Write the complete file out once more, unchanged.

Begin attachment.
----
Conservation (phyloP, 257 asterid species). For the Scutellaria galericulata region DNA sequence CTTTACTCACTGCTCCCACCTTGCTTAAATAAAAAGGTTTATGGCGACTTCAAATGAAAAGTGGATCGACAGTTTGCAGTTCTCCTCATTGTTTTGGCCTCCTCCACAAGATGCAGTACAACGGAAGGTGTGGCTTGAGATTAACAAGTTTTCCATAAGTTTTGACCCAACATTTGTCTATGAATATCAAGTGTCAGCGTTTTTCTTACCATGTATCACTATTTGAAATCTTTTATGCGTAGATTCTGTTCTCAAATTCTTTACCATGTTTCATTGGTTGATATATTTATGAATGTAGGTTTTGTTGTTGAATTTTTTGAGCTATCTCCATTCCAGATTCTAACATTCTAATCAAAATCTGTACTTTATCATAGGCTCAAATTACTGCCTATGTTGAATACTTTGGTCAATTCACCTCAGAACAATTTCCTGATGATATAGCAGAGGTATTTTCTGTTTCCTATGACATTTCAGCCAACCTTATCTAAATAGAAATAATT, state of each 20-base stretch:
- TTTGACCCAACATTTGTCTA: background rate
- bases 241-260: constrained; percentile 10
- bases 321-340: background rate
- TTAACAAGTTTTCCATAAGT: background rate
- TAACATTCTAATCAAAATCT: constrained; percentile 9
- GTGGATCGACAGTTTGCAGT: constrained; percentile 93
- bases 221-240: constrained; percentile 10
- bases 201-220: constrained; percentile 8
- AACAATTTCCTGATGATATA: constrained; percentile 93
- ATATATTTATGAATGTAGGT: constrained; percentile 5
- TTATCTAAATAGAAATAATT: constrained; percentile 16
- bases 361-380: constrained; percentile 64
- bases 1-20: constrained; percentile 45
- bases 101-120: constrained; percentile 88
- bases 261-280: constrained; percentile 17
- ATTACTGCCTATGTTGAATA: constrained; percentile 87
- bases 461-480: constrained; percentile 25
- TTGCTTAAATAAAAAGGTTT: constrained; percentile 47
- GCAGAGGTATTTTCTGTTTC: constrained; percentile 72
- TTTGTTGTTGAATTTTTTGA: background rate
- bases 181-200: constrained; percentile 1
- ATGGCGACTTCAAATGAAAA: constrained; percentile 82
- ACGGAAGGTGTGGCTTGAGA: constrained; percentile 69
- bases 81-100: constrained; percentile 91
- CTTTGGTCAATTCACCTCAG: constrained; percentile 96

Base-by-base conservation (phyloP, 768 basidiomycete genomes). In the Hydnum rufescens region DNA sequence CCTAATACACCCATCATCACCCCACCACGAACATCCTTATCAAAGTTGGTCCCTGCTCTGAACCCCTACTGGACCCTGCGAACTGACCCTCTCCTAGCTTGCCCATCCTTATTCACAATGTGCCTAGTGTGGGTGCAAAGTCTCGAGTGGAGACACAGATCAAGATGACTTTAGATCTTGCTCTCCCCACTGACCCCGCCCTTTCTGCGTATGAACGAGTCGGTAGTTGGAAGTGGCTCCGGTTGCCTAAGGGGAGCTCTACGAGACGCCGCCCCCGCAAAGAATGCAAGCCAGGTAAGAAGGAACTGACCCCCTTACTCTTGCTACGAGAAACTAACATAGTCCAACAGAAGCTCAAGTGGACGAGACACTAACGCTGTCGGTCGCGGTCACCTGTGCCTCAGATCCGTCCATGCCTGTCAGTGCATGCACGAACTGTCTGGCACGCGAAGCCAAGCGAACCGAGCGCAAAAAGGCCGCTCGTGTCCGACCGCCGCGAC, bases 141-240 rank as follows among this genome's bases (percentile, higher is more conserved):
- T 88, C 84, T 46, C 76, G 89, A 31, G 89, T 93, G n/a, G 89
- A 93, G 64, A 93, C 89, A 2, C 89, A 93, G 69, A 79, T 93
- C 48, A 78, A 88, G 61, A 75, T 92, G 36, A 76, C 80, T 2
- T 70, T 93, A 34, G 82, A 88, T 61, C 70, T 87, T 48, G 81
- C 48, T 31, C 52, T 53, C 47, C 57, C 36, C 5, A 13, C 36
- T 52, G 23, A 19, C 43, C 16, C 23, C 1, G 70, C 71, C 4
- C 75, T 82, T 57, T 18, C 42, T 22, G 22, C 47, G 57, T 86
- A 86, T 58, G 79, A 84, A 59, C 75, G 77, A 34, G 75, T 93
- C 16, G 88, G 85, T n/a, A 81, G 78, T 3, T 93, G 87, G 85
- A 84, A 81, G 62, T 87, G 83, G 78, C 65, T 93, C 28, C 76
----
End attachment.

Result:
Conservation (phyloP, 257 asterid species). For the Scutellaria galericulata region DNA sequence CTTTACTCACTGCTCCCACCTTGCTTAAATAAAAAGGTTTATGGCGACTTCAAATGAAAAGTGGATCGACAGTTTGCAGTTCTCCTCATTGTTTTGGCCTCCTCCACAAGATGCAGTACAACGGAAGGTGTGGCTTGAGATTAACAAGTTTTCCATAAGTTTTGACCCAACATTTGTCTATGAATATCAAGTGTCAGCGTTTTTCTTACCATGTATCACTATTTGAAATCTTTTATGCGTAGATTCTGTTCTCAAATTCTTTACCATGTTTCATTGGTTGATATATTTATGAATGTAGGTTTTGTTGTTGAATTTTTTGAGCTATCTCCATTCCAGATTCTAACATTCTAATCAAAATCTGTACTTTATCATAGGCTCAAATTACTGCCTATGTTGAATACTTTGGTCAATTCACCTCAGAACAATTTCCTGATGATATAGCAGAGGTATTTTCTGTTTCCTATGACATTTCAGCCAACCTTATCTAAATAGAAATAATT, state of each 20-base stretch:
- TTTGACCCAACATTTGTCTA: background rate
- bases 241-260: constrained; percentile 10
- bases 321-340: background rate
- TTAACAAGTTTTCCATAAGT: background rate
- TAACATTCTAATCAAAATCT: constrained; percentile 9
- GTGGATCGACAGTTTGCAGT: constrained; percentile 93
- bases 221-240: constrained; percentile 10
- bases 201-220: constrained; percentile 8
- AACAATTTCCTGATGATATA: constrained; percentile 93
- ATATATTTATGAATGTAGGT: constrained; percentile 5
- TTATCTAAATAGAAATAATT: constrained; percentile 16
- bases 361-380: constrained; percentile 64
- bases 1-20: constrained; percentile 45
- bases 101-120: constrained; percentile 88
- bases 261-280: constrained; percentile 17
- ATTACTGCCTATGTTGAATA: constrained; percentile 87
- bases 461-480: constrained; percentile 25
- TTGCTTAAATAAAAAGGTTT: constrained; percentile 47
- GCAGAGGTATTTTCTGTTTC: constrained; percentile 72
- TTTGTTGTTGAATTTTTTGA: background rate
- bases 181-200: constrained; percentile 1
- ATGGCGACTTCAAATGAAAA: constrained; percentile 82
- ACGGAAGGTGTGGCTTGAGA: constrained; percentile 69
- bases 81-100: constrained; percentile 91
- CTTTGGTCAATTCACCTCAG: constrained; percentile 96

Base-by-base conservation (phyloP, 768 basidiomycete genomes). In the Hydnum rufescens region DNA sequence CCTAATACACCCATCATCACCCCACCACGAACATCCTTATCAAAGTTGGTCCCTGCTCTGAACCCCTACTGGACCCTGCGAACTGACCCTCTCCTAGCTTGCCCATCCTTATTCACAATGTGCCTAGTGTGGGTGCAAAGTCTCGAGTGGAGACACAGATCAAGATGACTTTAGATCTTGCTCTCCCCACTGACCCCGCCCTTTCTGCGTATGAACGAGTCGGTAGTTGGAAGTGGCTCCGGTTGCCTAAGGGGAGCTCTACGAGACGCCGCCCCCGCAAAGAATGCAAGCCAGGTAAGAAGGAACTGACCCCCTTACTCTTGCTACGAGAAACTAACATAGTCCAACAGAAGCTCAAGTGGACGAGACACTAACGCTGTCGGTCGCGGTCACCTGTGCCTCAGATCCGTCCATGCCTGTCAGTGCATGCACGAACTGTCTGGCACGCGAAGCCAAGCGAACCGAGCGCAAAAAGGCCGCTCGTGTCCGACCGCCGCGAC, bases 141-240 rank as follows among this genome's bases (percentile, higher is more conserved):
- T 88, C 84, T 46, C 76, G 89, A 31, G 89, T 93, G n/a, G 89
- A 93, G 64, A 93, C 89, A 2, C 89, A 93, G 69, A 79, T 93
- C 48, A 78, A 88, G 61, A 75, T 92, G 36, A 76, C 80, T 2
- T 70, T 93, A 34, G 82, A 88, T 61, C 70, T 87, T 48, G 81
- C 48, T 31, C 52, T 53, C 47, C 57, C 36, C 5, A 13, C 36
- T 52, G 23, A 19, C 43, C 16, C 23, C 1, G 70, C 71, C 4
- C 75, T 82, T 57, T 18, C 42, T 22, G 22, C 47, G 57, T 86
- A 86, T 58, G 79, A 84, A 59, C 75, G 77, A 34, G 75, T 93
- C 16, G 88, G 85, T n/a, A 81, G 78, T 3, T 93, G 87, G 85
- A 84, A 81, G 62, T 87, G 83, G 78, C 65, T 93, C 28, C 76